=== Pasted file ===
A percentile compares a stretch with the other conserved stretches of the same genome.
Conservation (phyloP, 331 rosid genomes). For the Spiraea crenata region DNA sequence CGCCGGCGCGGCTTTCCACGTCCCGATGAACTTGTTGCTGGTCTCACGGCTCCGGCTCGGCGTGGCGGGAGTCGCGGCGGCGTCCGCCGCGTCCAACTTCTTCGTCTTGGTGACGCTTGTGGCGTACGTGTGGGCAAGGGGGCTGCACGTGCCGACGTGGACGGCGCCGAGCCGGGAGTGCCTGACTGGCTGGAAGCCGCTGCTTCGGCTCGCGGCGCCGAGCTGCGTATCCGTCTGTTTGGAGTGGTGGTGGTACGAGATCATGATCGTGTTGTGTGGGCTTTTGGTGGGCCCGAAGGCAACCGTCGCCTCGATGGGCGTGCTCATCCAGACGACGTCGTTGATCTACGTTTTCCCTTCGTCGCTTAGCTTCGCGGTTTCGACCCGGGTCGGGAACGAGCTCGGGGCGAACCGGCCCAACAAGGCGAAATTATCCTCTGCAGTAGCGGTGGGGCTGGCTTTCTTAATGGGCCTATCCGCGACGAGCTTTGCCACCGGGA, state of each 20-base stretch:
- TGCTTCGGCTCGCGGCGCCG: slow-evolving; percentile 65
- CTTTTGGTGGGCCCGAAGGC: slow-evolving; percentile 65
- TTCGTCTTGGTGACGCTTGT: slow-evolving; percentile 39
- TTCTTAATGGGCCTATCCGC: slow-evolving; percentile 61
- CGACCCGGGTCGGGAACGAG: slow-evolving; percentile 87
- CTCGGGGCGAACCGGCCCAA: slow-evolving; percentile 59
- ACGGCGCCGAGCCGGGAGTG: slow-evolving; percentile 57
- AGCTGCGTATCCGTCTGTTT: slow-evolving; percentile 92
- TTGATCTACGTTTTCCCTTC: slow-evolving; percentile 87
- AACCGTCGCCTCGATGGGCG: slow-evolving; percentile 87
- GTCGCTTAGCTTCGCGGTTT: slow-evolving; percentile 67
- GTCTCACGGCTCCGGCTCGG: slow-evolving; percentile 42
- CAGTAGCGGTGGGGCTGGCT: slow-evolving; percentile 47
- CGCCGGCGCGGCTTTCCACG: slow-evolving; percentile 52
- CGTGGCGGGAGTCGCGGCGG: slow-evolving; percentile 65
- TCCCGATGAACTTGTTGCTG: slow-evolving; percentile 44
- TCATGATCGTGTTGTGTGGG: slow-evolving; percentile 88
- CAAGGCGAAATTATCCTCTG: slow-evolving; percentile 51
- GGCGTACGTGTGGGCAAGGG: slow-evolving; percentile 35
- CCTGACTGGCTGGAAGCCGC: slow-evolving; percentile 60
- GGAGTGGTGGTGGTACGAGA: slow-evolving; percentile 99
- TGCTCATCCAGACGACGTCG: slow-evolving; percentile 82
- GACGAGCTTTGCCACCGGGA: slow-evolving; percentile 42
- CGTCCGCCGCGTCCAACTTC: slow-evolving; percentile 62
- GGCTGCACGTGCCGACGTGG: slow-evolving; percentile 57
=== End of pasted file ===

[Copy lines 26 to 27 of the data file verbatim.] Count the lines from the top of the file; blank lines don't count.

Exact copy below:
- CGTCCGCCGCGTCCAACTTC: slow-evolving; percentile 62
- GGCTGCACGTGCCGACGTGG: slow-evolving; percentile 57